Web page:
Facts don’t matter when the West reports on Mugabe


The Whistleblower versus Robert Mugabe and the United Nations, read the headline of the latest article on the Zimbabwe president. The article was written by Doug Bandow, a senior fellow at the Cato Institute. Bandow is a former Special Assistant to President Ronald Reagan…. These credentials, at face value, add credibility to what he writes.

The article is about Georges Tadonki who worked briefly in Harare in 2008 as head of the United Nations Office for the Coordination of Humanitarian Affairs before being fired.

Tadonki, a Cameroonian, says he was fired to silence him for raising an alarm on the cholera outbreak that rocked the country at the end of 2008 and killed more than 4 000 because the United Nations Development Programme resident representative Agostinho Zacarias wanted to play down the figures so as not to upset Mugabe who had forced his way back into office that year.

“In 2008 Tadonki had been on station for six years and predicted epidemics of both cholera and violence,” Bandow writes in the latest article.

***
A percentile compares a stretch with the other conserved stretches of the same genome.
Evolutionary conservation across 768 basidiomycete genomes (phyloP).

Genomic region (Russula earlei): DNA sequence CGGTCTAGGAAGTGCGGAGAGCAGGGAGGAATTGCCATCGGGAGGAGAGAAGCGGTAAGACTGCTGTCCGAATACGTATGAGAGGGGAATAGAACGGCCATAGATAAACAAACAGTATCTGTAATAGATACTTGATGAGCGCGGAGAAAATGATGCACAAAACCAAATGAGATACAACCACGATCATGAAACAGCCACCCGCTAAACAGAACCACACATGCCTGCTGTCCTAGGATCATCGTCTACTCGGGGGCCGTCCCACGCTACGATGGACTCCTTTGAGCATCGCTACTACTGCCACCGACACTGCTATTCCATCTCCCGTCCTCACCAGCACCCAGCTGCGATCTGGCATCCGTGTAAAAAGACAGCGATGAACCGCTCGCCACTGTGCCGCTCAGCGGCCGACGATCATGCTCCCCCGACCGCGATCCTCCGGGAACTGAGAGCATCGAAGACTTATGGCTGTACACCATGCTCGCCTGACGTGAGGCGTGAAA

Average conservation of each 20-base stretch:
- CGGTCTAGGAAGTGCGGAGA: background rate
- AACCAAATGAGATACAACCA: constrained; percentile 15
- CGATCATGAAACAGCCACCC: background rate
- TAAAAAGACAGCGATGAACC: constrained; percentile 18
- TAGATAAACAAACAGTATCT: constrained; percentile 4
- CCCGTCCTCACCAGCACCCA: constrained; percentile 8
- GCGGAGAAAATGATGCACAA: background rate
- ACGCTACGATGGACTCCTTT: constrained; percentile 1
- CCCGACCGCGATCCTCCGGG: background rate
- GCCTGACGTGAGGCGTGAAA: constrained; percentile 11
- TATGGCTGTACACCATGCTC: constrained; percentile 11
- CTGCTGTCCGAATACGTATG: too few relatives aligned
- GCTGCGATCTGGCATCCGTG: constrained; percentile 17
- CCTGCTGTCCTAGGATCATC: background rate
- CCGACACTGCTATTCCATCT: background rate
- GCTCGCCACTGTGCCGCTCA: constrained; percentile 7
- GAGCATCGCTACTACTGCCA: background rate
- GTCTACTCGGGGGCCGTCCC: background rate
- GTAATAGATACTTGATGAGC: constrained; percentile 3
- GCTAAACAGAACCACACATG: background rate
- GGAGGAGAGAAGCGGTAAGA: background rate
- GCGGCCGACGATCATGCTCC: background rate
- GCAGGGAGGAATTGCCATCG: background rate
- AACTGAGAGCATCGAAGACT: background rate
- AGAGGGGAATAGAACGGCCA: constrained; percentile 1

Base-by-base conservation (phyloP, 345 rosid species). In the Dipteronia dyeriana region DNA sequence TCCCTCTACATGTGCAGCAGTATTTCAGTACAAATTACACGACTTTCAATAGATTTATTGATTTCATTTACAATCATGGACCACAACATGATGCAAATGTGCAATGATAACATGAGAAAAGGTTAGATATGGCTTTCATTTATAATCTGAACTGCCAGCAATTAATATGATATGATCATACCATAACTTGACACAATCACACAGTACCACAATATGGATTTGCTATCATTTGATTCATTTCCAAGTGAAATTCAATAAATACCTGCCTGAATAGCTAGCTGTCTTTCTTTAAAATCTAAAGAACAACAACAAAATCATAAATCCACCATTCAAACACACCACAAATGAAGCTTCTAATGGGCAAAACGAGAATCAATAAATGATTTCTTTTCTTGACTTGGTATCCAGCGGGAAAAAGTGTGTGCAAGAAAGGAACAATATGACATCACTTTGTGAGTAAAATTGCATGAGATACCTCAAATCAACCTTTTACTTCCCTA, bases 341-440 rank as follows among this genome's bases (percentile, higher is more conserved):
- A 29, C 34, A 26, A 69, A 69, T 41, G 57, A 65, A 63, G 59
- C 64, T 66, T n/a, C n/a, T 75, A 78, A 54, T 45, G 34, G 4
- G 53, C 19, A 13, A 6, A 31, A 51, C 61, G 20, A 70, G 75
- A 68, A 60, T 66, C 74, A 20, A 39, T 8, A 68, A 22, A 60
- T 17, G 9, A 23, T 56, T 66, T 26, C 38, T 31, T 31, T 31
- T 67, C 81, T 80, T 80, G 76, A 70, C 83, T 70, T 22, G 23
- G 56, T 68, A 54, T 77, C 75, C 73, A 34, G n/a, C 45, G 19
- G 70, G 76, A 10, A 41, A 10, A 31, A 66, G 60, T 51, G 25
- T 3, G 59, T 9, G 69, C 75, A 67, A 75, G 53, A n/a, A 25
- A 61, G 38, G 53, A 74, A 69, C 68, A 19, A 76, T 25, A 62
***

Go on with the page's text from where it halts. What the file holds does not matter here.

The article gives the impression that Tadonki was widely experienced on epidemics in Zimbabwe since he had been in the country for six years. But this is not true. Tadonki only arrived in Zimbabwe on 24 March 2008 on a one-year fixed term appointment.

This was five days before the elections and he was fired in January 2009. He had only been in the country for 10 months.

The fall-guy Zacarias might have been sympathetic to ZANU-PF as a former freedom fighter from neighbouring Mozambique, but what all the stories have ignored is that Zacarias himself was under investigation by UNDP headquarters from 1 July 2008.

These might be considered minor omissions or oversights but it is this kind of misreporting that tends to drive people that also feel that Mugabe has overstayed to rally behind him because they start asking why is the West so against him that they can even lie?


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Charles Rukuni
The Insider is a political and business bulletin about Zimbabwe, edited by Charles Rukuni. Founded in 1990, it was a printed 12-page subscription only newsletter until 2003 when Zimbabwe's hyper-inflation made it impossible to continue printing.


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